Legislative logjam could leave agencies in the lurch
A continuing resolution to fund agencies in the new fiscal year that starts Oct. 1 is on the list of unfinished legislation.
A logjam of issues is threatening to block the exits and keep Congress in session beyond the scheduled Sept. 26 adjournment and might require a lame-duck session, leaders and aides said Thursday.
Senate Majority Leader Harry Reid, D-Nev., warned that if the Senate does not finish work on a lengthy list of legislation by Sept. 26, the Senate would either have to work into the last weekend of the month or reconvene Oct. 1.
The Senate would not meet that Monday or Tuesday because of Rosh Hashanah. "Everyone that holds things up must be very, very careful that they're not holding up our getting out of here on the time that we should," Reid said.
Reid has said he hoped to avoid a post-election return but Thursday signaled he was open to a lame-duck session to deal with the economy, something House Speaker Nancy Pelosi, D-Calif., has said might be needed.
"If there is work to be done that we can't complete here, we have to come back later and I have no problem with that," he said.
Reid's to-do list includes four energy bills, tax extenders, an economic stimulus package and a continuing resolution to fund the government in the new fiscal year. Working through that list could be difficult if Reid and Sen. Tom Coburn, R-Okla., can't agree to avoid a cloture vote and reduce debate time on a package of bills that Coburn has blocked. Absent a deal, the Senate would vote Friday on Reid's motion to invoke cloture. Reid also said he would consider moving the continuing resolution and the stimulus plan as one bill. House leaders are also pushing that approach.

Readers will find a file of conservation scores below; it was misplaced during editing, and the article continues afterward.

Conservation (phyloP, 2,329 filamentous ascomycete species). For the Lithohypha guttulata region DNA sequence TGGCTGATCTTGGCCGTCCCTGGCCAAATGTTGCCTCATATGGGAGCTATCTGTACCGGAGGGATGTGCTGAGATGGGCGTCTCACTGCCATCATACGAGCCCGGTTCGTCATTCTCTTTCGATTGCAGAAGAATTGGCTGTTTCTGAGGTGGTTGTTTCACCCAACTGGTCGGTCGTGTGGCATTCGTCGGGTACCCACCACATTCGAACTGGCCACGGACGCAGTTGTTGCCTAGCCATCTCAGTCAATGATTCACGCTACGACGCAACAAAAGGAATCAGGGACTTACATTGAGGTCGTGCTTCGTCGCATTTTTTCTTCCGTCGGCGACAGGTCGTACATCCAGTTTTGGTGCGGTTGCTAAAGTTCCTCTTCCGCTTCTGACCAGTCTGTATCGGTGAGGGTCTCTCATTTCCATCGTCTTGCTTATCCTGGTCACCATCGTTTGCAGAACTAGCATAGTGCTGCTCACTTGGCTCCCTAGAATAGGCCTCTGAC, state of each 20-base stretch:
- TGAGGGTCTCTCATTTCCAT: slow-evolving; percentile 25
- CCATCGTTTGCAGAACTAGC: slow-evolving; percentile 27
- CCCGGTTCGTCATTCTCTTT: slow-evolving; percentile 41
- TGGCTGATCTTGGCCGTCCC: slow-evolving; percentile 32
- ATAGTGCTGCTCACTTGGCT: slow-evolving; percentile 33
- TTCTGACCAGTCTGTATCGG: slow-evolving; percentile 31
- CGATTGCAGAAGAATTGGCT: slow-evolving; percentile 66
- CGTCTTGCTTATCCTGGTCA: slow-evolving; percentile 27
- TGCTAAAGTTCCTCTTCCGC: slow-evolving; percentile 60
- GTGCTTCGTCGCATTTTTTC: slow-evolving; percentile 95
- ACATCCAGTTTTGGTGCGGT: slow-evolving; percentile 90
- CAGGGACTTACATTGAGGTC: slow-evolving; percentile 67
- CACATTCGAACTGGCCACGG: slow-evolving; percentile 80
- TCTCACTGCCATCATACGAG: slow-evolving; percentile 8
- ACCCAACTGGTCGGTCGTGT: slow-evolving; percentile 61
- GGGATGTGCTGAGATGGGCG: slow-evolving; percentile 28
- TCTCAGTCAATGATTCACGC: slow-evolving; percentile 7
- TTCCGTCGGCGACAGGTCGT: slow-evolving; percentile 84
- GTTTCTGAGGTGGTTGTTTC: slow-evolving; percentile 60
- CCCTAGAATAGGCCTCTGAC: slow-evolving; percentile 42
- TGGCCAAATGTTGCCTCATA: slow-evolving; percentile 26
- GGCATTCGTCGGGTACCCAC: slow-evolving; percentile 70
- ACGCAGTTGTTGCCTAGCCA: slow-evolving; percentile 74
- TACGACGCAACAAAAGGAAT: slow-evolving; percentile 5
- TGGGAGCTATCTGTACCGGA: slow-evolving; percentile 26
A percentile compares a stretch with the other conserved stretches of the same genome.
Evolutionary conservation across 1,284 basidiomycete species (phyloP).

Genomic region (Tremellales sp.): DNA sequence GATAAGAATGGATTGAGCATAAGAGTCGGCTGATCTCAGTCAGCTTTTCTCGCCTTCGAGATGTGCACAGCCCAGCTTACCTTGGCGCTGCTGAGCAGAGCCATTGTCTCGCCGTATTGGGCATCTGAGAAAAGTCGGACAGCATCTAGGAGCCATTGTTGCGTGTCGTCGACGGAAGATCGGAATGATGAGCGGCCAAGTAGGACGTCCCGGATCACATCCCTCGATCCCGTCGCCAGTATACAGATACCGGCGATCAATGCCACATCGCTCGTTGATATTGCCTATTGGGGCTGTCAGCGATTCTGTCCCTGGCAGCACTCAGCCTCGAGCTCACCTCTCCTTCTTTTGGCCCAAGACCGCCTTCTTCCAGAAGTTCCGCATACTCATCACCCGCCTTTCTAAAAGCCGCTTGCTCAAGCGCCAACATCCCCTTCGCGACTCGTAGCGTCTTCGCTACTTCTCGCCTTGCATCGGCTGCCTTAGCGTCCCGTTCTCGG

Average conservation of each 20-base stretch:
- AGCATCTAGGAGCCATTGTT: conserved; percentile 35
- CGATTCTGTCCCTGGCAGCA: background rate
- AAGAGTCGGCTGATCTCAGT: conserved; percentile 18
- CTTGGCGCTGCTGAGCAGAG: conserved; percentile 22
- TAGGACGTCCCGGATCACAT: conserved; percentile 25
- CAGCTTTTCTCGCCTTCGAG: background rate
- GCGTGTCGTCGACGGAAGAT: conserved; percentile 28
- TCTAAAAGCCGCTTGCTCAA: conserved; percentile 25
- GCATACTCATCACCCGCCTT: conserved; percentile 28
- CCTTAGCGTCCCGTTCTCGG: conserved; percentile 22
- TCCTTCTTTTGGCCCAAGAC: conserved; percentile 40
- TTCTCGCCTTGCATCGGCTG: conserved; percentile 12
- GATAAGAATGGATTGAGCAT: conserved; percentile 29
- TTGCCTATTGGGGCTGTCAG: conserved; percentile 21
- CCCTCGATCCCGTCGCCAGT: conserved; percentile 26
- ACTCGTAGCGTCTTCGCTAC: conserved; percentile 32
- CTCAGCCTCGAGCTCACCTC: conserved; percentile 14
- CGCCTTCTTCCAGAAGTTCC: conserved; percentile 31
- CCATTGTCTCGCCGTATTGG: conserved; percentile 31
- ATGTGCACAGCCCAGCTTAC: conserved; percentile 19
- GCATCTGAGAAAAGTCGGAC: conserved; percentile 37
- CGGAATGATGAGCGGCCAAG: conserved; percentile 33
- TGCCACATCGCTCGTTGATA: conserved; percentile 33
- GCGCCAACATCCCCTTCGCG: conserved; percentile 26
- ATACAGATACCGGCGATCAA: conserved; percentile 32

The House is not expected to be in session Friday and will take up the continuing resolution as early as Tuesday. Pelosi said President Bush's opposition made a broader economic stimulus unworkable.
"Let's face it. We can only have a stimulus package if the president is willing to sign one," said Pelosi. "We'll see what we can do in the CR on some of these issues and we will go from there."
Democratic leadership sources said an unemployment-insurance extension and low-income energy assistance are strong contenders for the package. House Minority Whip Roy Blunt, R-Mo., has expressed the potential for GOP support on those issues. But House Minority Leader John Boehner, R-Ohio, Thursday continued Republican calls for passing an energy package with a modified message that such legislation could stimulate the economy.
"The best way we can stimulate the economy is to do something serious on energy," said Boehner. Democratic leaders were mum about what else might be on the House floor next week, although Financial Services Chairman Barney Frank, D-Mass., said credit card legislation aimed at curbing questionable industry practices would come up for a vote. Frank said he expects a vote on a seven-month extension of the federal flood-insurance program.